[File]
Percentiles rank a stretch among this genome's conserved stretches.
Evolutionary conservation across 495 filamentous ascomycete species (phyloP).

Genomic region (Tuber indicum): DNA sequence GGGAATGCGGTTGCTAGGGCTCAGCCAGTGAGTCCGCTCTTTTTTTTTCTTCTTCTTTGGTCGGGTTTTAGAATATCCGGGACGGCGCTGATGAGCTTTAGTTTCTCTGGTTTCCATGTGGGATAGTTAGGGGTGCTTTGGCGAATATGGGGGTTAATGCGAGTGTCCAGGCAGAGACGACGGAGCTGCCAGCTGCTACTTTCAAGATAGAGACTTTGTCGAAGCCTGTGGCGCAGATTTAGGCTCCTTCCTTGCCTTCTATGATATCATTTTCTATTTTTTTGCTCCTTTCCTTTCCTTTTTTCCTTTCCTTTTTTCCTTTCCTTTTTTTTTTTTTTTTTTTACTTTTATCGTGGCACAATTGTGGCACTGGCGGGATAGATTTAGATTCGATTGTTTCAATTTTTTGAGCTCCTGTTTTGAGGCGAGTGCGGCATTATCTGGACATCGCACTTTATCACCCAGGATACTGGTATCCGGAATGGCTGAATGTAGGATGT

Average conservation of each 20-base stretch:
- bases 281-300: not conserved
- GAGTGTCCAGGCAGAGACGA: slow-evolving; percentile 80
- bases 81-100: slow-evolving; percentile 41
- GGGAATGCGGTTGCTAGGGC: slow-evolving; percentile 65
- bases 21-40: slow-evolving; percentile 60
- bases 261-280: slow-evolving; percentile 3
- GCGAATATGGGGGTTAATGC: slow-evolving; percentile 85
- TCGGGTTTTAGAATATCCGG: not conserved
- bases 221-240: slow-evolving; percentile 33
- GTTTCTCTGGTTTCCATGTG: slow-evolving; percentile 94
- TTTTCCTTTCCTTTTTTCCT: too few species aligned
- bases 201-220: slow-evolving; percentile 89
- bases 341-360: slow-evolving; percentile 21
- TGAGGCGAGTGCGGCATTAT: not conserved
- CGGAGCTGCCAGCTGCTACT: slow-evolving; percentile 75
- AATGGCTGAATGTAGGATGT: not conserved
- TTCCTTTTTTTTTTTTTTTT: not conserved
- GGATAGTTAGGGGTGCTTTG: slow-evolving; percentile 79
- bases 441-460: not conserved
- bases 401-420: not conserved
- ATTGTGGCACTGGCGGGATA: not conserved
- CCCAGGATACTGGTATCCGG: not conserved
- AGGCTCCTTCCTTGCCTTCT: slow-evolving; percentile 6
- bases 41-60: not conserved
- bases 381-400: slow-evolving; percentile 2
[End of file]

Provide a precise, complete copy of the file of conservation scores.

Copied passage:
Percentiles rank a stretch among this genome's conserved stretches.
Evolutionary conservation across 495 filamentous ascomycete species (phyloP).

Genomic region (Tuber indicum): DNA sequence GGGAATGCGGTTGCTAGGGCTCAGCCAGTGAGTCCGCTCTTTTTTTTTCTTCTTCTTTGGTCGGGTTTTAGAATATCCGGGACGGCGCTGATGAGCTTTAGTTTCTCTGGTTTCCATGTGGGATAGTTAGGGGTGCTTTGGCGAATATGGGGGTTAATGCGAGTGTCCAGGCAGAGACGACGGAGCTGCCAGCTGCTACTTTCAAGATAGAGACTTTGTCGAAGCCTGTGGCGCAGATTTAGGCTCCTTCCTTGCCTTCTATGATATCATTTTCTATTTTTTTGCTCCTTTCCTTTCCTTTTTTCCTTTCCTTTTTTCCTTTCCTTTTTTTTTTTTTTTTTTTACTTTTATCGTGGCACAATTGTGGCACTGGCGGGATAGATTTAGATTCGATTGTTTCAATTTTTTGAGCTCCTGTTTTGAGGCGAGTGCGGCATTATCTGGACATCGCACTTTATCACCCAGGATACTGGTATCCGGAATGGCTGAATGTAGGATGT

Average conservation of each 20-base stretch:
- bases 281-300: not conserved
- GAGTGTCCAGGCAGAGACGA: slow-evolving; percentile 80
- bases 81-100: slow-evolving; percentile 41
- GGGAATGCGGTTGCTAGGGC: slow-evolving; percentile 65
- bases 21-40: slow-evolving; percentile 60
- bases 261-280: slow-evolving; percentile 3
- GCGAATATGGGGGTTAATGC: slow-evolving; percentile 85
- TCGGGTTTTAGAATATCCGG: not conserved
- bases 221-240: slow-evolving; percentile 33
- GTTTCTCTGGTTTCCATGTG: slow-evolving; percentile 94
- TTTTCCTTTCCTTTTTTCCT: too few species aligned
- bases 201-220: slow-evolving; percentile 89
- bases 341-360: slow-evolving; percentile 21
- TGAGGCGAGTGCGGCATTAT: not conserved
- CGGAGCTGCCAGCTGCTACT: slow-evolving; percentile 75
- AATGGCTGAATGTAGGATGT: not conserved
- TTCCTTTTTTTTTTTTTTTT: not conserved
- GGATAGTTAGGGGTGCTTTG: slow-evolving; percentile 79
- bases 441-460: not conserved
- bases 401-420: not conserved
- ATTGTGGCACTGGCGGGATA: not conserved
- CCCAGGATACTGGTATCCGG: not conserved
- AGGCTCCTTCCTTGCCTTCT: slow-evolving; percentile 6
- bases 41-60: not conserved
- bases 381-400: slow-evolving; percentile 2